During our trip to Colombia, we spent a few days in Cartagena. Overall, it was probably my least favorite stop–despite the beautiful old city and the great nighttime fun in the Getsemani neighborhood we were staying in, it was a bit of a beachy/touristy town. The heat didn’t help, either; when we stopped to get sunscreen, and I was having trouble applying it because it was just mixing with sweat, that should’ve been a sign to stay in the air conditioning at the hotel.
So, in this heat, it probably wasn’t the best idea to taking a walking tour of the city, but my love of food won out and we signed up for Cartagena Connections’ walking street food tour. There was a mixup with our booking for whatever reason, and our guide Catalina had a hair appointment booked for that time, so we decided to wait at KGB, a communist Russia themed bar near the square we were supposed to meet, and had a few bottles of Poker beer to fight the heat and wait it out.
Because of the scheduling snafu, it seemed that for the tour we were being rushed through all the stops. I don’t know if this was just Catalina’s style, but we still had a full and informative tour, stopping for many different foods we wouldn’t have normally stopped for, and learning more about local dishes aside from just arepas.
That said, however, the best thing was had was probably an arepa; a big, fluffy, white arepa unlike any we had tried in our time in Colombia. Most of the arepas we’d had were dense, these were almost like fried mashed potatoes. We still talk about how good these were. Another revelation from the tour was a quick stop at a fruit vendor, where we got fresh slices of mango sprinkled with salt. I try to tell everyone who will listen about this: salted mango was an eye-opener. Sweet and salty always makes a great combo, and this blew my mind.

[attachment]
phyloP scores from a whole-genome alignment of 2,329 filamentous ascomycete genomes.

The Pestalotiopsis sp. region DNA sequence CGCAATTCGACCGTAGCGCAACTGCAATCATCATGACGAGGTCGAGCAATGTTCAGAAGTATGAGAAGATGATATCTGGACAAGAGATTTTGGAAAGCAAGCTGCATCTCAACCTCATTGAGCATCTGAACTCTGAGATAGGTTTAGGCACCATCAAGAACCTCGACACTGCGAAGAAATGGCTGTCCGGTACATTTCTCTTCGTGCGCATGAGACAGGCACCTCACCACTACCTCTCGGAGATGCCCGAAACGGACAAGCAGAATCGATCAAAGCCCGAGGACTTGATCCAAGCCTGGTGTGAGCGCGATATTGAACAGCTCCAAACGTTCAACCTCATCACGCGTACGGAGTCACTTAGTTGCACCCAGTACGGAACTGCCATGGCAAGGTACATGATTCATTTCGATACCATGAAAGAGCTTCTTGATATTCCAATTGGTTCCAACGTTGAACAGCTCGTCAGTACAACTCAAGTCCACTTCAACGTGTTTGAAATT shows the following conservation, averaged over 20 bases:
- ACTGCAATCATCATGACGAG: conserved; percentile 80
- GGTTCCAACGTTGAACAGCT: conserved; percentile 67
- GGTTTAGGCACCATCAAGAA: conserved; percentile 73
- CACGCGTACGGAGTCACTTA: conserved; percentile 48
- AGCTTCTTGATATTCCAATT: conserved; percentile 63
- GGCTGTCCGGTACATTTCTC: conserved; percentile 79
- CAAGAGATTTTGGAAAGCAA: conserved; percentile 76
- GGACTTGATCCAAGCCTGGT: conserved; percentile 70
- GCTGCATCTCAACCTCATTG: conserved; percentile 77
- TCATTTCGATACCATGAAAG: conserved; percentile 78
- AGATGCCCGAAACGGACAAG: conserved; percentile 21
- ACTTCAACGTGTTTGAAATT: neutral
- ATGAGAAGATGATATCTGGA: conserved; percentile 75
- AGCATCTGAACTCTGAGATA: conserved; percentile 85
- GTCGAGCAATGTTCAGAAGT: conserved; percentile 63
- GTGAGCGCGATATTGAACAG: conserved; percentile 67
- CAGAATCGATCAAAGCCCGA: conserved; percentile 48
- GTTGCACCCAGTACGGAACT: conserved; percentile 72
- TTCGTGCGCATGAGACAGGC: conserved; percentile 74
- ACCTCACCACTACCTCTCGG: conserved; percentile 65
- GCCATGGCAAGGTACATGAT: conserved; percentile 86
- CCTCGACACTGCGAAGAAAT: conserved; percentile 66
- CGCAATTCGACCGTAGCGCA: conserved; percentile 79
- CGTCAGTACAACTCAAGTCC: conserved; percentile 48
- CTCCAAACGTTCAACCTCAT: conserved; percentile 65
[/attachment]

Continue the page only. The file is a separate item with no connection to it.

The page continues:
We also stopped at various street vendors (as it was a street food tour), with one sticking out amongst the rest: a woman frying up various empanadas with a variety of sauces to try with them. They were all delicious, and very appreciated–the cart was found in an area we probably would not have wandered into, and we probably would’ve walked right by the cart had we been on our own. We also stopped in a shop for a plate of chicarrones, which was also delicious and also in a place we never would have gone on our own.
Near the end, I could tell LeeAnne was getting full when I had to eat more and more of what we were being served, and combined with the heat, we were definitely slowing down. We happened to be walking about a block or so from our hotel, so we decided to call it quits on the tour (we were the only two).
Despite cutting it short, and despite the miscommunications at the beginning, I would definitely recommend the tour if you’re in Cartagena. If you can stand the heat, you’ll learn more about the food, get to try a ton of stuff you wouldn’t have otherwise, and you’ll also get some insight into the history of the city. It was a solid replacement for our Thanksgiving dinner, and that is not something I would say lightly.